History of Derby Golf Club
Construction of the municipal golf course began on April 27th 1923 at a cost of £500. The Mayor said that this was a red letter day in the history of Derby, because they had come to open the largest open space ever designed for municipal purposes in Derby.
The Course was opened by Councillor W. H. M. Marsdon, the Chairman of the Estates and Improvements Committee. The Mayor, Alderman Ling gave the project an official blessing, Alderman Hart driving the first ball the members of the Corporation playing a match with a number of officials.
Alderman Hart drove off. It is an ordeal to anyone discharging this function and many first class golfers have been known to play a shot a pure novice would despise. Alderman Hart was true to tradition. He made a practice swing and then addressing the ball for the real thing, sent it only about 50 yards. A youngster attached to the Derbyshire Links pounced on it and returned it to the smiling and blushing Alderman who gave the boy a sovereign. Alderman Hart and Mr T. B. Farrington, a well know County and Midlands golfer who designed the course, then set about their match, with Mr Farrington giving the Alderman twelve strokes. The match was eventually halved.
It was most appropriate that Cotton’s Farm should be converted into a golf course as two or three years ago when there was a demand for small holdings the Cotton’s Farm was taken over. But demand was low and the Corporation decided to turn it into golf links. A fact mentioned at this time was that the site, approximately 100 years ago was the site for Derby Races.
Alderman Hart proposed moved a vote of thanks to Clr. Marsden his handsome hospitality in entertaining them that day. Ald. Raynes seconded and congratulated the Corporation on steps taken. The result of the match: Corporation 3 1/2 Officials 5 1/2.
There have been one or two changes to the course over the years, the most notable during the seventies with the construction of Wilmore Road. A large chunk disappeared at the north edge as an extension appeared down the western side by the side of Sinfin Primary School.
Derby Golf Course is a generally flat, mature course which sets a real challenge. Set in low lying parkland close to the River Trent, its flat terrain makes it a favourite of golfers of all ages and abilities.
The Fire of 1981
During the early hours of Tuesday 14th July 1981 most of the clubhouse and the ladies locker room were destroyed by fire, apparently caused by vandals. On the same day, Derby Golf Club was to host the Derbyshire Ladies County Golf Association, County Foursomes. It was through the efforts of the Lady Captain Mrs Smith, the Club Captain Jock Winter and help from fellow members, husbands and friends the event went ahead. The City Council provided a marquee and portable catering facilities.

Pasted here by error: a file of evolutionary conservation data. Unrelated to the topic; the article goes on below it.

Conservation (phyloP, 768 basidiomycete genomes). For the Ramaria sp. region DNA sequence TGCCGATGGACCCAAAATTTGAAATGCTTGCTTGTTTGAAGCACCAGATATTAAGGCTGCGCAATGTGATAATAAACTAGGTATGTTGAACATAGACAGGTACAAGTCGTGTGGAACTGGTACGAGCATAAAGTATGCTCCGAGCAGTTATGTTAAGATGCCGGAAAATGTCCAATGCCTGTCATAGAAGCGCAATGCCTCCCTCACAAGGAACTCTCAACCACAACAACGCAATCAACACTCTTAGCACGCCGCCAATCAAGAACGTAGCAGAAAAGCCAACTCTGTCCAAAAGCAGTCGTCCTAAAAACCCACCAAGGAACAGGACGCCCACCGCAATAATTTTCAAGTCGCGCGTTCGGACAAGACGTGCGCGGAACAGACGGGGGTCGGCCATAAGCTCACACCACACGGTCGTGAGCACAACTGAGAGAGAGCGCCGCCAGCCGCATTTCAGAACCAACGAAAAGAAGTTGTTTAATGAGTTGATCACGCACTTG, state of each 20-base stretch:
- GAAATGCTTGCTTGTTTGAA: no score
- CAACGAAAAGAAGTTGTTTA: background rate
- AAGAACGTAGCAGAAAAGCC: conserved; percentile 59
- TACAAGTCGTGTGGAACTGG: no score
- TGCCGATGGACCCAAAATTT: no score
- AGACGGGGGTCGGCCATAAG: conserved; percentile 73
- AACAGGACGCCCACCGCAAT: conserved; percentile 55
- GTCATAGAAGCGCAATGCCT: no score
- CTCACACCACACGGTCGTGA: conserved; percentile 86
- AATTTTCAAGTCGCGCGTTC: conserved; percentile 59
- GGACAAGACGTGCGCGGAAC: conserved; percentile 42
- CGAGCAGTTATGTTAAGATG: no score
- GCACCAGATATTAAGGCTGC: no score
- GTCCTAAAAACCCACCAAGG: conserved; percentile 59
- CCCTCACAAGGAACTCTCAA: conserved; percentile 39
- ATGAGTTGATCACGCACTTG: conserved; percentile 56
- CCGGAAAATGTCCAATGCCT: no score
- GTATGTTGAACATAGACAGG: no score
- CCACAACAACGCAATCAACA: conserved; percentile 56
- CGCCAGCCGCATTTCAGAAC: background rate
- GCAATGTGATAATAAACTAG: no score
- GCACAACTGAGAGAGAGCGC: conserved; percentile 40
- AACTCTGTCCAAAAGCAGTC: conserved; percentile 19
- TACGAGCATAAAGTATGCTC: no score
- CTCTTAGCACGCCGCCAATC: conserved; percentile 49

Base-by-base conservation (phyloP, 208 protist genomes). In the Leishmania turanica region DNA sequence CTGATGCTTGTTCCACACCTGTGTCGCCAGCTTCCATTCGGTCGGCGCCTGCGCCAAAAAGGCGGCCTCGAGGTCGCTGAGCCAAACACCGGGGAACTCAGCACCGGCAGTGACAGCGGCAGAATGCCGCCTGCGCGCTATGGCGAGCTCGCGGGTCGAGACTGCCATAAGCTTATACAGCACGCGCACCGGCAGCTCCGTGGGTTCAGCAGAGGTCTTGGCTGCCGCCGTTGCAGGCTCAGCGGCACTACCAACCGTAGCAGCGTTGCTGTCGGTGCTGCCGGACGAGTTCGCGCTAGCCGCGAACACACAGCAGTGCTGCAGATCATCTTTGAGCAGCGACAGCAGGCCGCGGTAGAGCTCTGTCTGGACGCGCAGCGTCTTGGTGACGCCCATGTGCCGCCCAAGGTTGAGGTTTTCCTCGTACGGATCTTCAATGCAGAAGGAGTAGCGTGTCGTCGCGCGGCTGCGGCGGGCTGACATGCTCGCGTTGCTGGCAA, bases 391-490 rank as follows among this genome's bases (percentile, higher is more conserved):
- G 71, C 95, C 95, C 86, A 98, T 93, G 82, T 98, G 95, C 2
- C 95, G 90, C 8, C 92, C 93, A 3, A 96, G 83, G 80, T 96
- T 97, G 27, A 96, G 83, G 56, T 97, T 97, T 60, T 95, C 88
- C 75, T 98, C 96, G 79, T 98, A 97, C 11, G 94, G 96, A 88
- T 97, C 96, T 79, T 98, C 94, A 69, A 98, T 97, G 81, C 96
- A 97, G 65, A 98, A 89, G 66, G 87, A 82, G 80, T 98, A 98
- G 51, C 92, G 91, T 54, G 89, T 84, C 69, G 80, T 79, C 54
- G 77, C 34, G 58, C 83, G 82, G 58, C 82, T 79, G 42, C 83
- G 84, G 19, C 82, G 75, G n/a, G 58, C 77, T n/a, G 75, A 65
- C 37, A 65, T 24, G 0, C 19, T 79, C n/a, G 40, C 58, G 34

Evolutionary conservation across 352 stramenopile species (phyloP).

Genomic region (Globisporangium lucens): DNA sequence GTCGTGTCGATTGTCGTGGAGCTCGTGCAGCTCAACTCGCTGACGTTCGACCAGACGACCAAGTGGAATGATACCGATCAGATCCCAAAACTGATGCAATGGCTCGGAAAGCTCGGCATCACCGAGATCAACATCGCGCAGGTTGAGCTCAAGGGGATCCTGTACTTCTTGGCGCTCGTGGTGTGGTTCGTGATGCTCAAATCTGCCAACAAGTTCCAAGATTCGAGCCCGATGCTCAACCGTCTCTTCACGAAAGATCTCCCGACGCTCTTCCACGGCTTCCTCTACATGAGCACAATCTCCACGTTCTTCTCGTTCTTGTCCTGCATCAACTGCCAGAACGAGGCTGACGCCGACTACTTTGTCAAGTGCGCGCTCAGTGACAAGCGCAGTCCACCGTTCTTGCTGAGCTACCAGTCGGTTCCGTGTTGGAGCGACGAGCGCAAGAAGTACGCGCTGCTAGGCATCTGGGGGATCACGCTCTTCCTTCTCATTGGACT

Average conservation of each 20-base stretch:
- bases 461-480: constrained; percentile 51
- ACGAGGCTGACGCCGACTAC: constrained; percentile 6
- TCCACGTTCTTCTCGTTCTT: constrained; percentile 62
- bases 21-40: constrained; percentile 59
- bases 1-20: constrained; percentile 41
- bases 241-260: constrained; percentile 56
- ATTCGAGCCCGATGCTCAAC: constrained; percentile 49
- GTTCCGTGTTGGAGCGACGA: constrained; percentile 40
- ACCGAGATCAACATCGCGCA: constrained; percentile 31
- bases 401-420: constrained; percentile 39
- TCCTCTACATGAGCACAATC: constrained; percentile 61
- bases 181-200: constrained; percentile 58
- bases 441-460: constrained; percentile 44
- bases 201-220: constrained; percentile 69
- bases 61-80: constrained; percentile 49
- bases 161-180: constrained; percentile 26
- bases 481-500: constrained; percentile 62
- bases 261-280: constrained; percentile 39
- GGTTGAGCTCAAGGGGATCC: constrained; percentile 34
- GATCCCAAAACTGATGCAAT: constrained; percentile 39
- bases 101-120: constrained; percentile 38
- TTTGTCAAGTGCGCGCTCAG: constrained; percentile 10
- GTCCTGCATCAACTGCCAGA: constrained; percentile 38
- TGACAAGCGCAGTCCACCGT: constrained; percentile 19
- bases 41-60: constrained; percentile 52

On the black side of the occurrence many of the Captains photographs were damaged by smoke, fire and water and it is therefore with regret that we cannot provide pictures of Captains prior to 1953.
If anyone reading this can supply photographs to fill some of these gaps it would be greatly appreciated.
Mary Hettie Wyld
11th November 1905 – 20th March 1993.
In the thirties Hettie, together with her husband Harry, joined Derby Golf Club and she achieved success by constant practice under the coaching of Jack Hodgkinson, the assistant to Charlie Knight, the Professional at the Club.
It wasn’t long before the name “Mrs H. Wyld” appeared on the Club’s Honour Board, covering a span of 40 years and 22 entries. She was Lady Captain in 1942, 1947 and 1958 and in recognition of her achievements and dedication to the club she was awarded Life Membership in 1961.
Hettie’s golfing career blossomed after the war and resulted in consistent successes and wide recognition. Hettie represented Derby Golf Club for many years and held a handicap of 4.
Other Club achievements include: 5 times winner of the Club Cup, 12 times winner of the Hart Bowl and 6 times winner of the Moorland Trophy.
Although she never won the Derbyshire Ladies Championship, she was runner-up 6 times in the years 1949, 1951, 1953, 1956 and finally in 1970
Her two proudest moments were perhaps playing in the Derbyshire Ladies Team in the English Finals in 1956 at Pulborough in Sussex, and later being asked and accepting the Captaincy of the Derbyshire Team in 1973.